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How Do I Make My Website Legal?

 

Every website owner needs to make sure that their website is legal, so here is a list of things you’ll need to make sure your website ticks all the boxes.

So what does a website need to make it legal?

  • Contact Information. Businesses need to be contactable, so it makes sense to have your contact details on your website. It should include your phone number, email address, fax number and a postal or physical address as well. 
  • Explanation of the Governing Law and Restrictions. You also need to be clear with users of your website, which laws apply to the use of it (either the laws of their country or yours). Usually the laws of New Zealand will apply. You will also need to outline any legal restrictions that apply – such as needing to be 18 years old to purchase alcohol for instance.
  •  A Complaints Policy. Though no business likes to receive complaints, stating clearly how customers can make a complaint, and who to address complaints to is a necessary part of operating a website. Providing contact information also gives customers the means to provide feedback so that you can improve your website and any related product.
  •  A Privacy Policy. Every business website in New Zealand needs to have a privacy policy about how they collect information from visitors of their site, how it is stored and what they do with it. In order to comply with New Zealand privacy laws, you have to be responsible with respect to data collection, and explain what information will be collected and how. You’ll need to give details of how people can contact you to view what data you have stored about them as well as giving them the opportunity to request that any data you hold about them be deleted. Part of being a responsible user of information involves avoiding ‘spamming’ users of the site. The Unsolicited Electronic Messages Act 2007 makes spam illegal in New Zealand.  All New Zealand businesses are required ensure that any electronic messages they send are not considered spam. Failure to comply could mean a fine of up to $500,000. Have a read of our article on writing a privacy policy for a website here.
  • Terms and Conditions. Having clearly written terms and conditions on your website is a clear way to outline expectations. It sets out what the website will provide and outlines the expected behaviour of visitors to your website.  For help on writing your terms and conditions and what needs to be in them, check out our article here. If you are selling goods, you should also include information on your return, exchange and refund policies consistent with the Consumer Guarantees Act, and let the customer know what currency their purchases are in. You also have the obligation to tell users of your website how you keep their payments secure.
  • An Explanation of Costs. This only really applies if you are selling something on your website, but in addition to your terms and conditions, you should outline any extra costs on top of the price of the goods you are selling – examples of these costs are delivery and postage.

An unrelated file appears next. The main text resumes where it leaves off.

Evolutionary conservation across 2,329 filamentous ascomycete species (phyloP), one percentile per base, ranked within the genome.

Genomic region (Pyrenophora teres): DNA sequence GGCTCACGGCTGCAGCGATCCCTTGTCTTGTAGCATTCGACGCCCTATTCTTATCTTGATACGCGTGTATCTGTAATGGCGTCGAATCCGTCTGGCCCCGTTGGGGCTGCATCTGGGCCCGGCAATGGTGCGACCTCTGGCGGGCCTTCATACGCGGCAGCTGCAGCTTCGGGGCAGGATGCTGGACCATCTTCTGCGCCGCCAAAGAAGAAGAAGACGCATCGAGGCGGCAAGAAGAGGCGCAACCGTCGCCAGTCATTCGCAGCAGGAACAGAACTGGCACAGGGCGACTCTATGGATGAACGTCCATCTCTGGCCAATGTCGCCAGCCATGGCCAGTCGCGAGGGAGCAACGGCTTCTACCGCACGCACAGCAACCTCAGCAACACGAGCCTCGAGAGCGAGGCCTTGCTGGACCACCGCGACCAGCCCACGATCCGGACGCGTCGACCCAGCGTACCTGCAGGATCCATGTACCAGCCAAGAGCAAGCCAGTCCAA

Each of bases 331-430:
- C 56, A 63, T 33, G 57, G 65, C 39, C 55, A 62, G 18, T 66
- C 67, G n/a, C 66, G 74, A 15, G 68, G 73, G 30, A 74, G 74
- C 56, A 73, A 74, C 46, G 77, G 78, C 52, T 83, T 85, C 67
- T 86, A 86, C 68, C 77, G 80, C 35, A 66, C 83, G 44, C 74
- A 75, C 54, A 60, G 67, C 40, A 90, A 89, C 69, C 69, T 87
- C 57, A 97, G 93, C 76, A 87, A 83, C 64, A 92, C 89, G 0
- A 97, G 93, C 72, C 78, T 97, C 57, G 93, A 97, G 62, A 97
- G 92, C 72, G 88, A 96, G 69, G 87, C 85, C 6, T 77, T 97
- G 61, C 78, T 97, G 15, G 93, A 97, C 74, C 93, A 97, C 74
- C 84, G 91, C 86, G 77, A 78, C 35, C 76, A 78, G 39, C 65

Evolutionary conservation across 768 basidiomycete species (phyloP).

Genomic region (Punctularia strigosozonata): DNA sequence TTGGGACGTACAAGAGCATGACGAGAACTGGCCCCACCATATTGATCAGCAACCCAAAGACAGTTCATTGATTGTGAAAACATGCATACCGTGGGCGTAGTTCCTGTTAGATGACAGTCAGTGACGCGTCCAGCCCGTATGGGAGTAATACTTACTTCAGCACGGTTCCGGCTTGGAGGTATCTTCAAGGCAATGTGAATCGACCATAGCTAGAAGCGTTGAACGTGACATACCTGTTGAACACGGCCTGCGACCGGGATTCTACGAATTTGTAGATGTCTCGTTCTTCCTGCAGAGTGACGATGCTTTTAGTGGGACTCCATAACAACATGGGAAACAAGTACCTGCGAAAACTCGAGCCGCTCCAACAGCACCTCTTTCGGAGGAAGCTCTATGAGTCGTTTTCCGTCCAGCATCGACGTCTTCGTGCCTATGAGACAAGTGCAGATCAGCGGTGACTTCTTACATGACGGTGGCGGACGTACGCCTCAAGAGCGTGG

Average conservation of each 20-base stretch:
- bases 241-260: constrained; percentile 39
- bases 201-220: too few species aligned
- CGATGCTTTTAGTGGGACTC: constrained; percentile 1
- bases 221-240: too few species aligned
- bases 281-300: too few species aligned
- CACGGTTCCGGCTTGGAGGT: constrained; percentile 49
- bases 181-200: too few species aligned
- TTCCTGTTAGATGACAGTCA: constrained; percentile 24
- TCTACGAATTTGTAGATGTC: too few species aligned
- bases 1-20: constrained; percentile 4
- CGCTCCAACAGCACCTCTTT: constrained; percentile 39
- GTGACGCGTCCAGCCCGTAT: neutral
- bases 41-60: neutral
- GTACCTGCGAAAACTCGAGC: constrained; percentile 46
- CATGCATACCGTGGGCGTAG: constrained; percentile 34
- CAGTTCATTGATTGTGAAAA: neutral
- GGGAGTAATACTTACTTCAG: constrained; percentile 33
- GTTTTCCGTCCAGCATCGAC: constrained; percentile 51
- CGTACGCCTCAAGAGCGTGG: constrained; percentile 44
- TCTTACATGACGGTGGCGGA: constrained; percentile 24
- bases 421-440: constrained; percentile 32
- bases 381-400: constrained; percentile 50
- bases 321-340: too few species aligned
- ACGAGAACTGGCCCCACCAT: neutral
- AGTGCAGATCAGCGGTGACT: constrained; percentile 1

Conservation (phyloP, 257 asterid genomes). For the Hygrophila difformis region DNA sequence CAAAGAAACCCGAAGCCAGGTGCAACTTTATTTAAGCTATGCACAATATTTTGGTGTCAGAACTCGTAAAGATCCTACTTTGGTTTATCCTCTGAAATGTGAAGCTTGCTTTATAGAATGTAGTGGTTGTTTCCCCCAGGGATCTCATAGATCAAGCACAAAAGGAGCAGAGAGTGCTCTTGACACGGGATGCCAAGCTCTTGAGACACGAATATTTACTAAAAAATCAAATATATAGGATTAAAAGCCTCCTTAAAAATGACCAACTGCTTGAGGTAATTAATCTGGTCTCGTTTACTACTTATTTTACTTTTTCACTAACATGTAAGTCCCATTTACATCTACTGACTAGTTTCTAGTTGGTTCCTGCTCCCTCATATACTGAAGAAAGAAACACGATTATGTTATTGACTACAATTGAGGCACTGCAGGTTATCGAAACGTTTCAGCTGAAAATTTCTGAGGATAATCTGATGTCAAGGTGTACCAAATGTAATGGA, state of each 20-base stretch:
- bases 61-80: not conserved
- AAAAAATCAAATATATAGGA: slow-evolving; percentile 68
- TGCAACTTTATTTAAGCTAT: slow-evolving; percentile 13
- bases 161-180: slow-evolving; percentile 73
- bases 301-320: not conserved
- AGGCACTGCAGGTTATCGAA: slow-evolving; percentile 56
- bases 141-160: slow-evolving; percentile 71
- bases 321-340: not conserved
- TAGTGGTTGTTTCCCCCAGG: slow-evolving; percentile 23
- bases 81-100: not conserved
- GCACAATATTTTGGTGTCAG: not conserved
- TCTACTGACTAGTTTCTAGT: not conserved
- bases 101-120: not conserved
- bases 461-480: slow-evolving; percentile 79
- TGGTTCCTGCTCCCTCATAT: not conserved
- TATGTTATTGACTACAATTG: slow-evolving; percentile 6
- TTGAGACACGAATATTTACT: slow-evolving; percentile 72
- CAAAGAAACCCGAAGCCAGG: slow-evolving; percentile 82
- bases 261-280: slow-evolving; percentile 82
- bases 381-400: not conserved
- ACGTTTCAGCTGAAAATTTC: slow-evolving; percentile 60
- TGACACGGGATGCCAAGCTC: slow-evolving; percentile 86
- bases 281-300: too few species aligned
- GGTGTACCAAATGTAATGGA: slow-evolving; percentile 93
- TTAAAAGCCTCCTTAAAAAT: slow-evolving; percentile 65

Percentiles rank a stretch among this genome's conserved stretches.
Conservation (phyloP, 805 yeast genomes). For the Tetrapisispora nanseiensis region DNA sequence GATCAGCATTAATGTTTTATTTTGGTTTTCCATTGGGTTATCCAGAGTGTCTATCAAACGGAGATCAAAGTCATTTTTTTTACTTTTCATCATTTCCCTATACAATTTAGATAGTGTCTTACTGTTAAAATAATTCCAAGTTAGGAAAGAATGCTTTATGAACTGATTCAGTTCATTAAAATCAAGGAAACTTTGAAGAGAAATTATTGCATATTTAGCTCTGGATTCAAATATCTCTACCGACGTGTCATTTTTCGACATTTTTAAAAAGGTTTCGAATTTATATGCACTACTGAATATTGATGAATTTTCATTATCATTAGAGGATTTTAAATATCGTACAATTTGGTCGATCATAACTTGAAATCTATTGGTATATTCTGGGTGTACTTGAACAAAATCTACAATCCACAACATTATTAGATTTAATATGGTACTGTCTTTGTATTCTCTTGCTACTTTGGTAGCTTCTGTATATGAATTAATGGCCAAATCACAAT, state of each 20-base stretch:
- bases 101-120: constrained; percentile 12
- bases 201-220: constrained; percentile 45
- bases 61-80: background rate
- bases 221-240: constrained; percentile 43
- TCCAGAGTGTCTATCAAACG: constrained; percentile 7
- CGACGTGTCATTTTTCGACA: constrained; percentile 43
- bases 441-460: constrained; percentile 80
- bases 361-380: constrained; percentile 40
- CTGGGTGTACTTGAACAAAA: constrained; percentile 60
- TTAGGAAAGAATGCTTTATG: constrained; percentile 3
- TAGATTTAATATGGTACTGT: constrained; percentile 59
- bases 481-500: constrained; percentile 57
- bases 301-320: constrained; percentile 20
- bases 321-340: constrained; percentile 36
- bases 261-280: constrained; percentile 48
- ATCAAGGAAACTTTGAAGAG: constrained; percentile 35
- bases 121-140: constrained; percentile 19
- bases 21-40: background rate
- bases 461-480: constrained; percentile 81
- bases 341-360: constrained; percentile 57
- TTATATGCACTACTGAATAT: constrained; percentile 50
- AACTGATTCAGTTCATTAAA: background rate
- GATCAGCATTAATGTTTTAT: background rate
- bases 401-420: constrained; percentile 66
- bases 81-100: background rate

• Copyright. All the written content you create or have someone create for you automatically receives copyright in New Zealand. Anything and everything published by you becomes your ‘intellectual property’. That means that if somebody wants to use it, they need your permission. It’s therefore important that you have a copyright statement on your website stating what people can and can’t do with your website content. You can decide what may be used by others. For instance, you may allow the information to be used as long as they reference you, or you may decide that anyone wanting to use content from your website needs to ask your permission first.
  • Legally Obtained Images. Everything you can see on the internet is in the public domain, but that does not mean you can use it on your website without seeking permission from the person who owns the image.  This means that you must own the images you use on your website or have a right to use them. Although google images are already ‘public’, the owner of that image could claim copyright infringement if you use them without permission. Images that you don’t own that you can purchase or use for free are referred to as ‘stock’ images. There are several marketplaces for stock images on the internet.

Get a Privacy Policy and Terms and Conditions for your website now

Disclaimer: The information on this page is general information only and must not be relied on as legal advice. Legal Beagle is not a law firm or a substitute for a law firm. We are unable to provide any kind of advice, explanation, opinion, or recommendation about possible legal rights, remedies, defences, options, selection of legal documents or strategies. 

 

 

 

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Legal Beagle is not a law firm or a substitute for a law firm. We are unable to provide any kind of advice, explanation, opinion, or recommendation about possible legal rights, remedies, defences, options, selection of legal documents or strategies.
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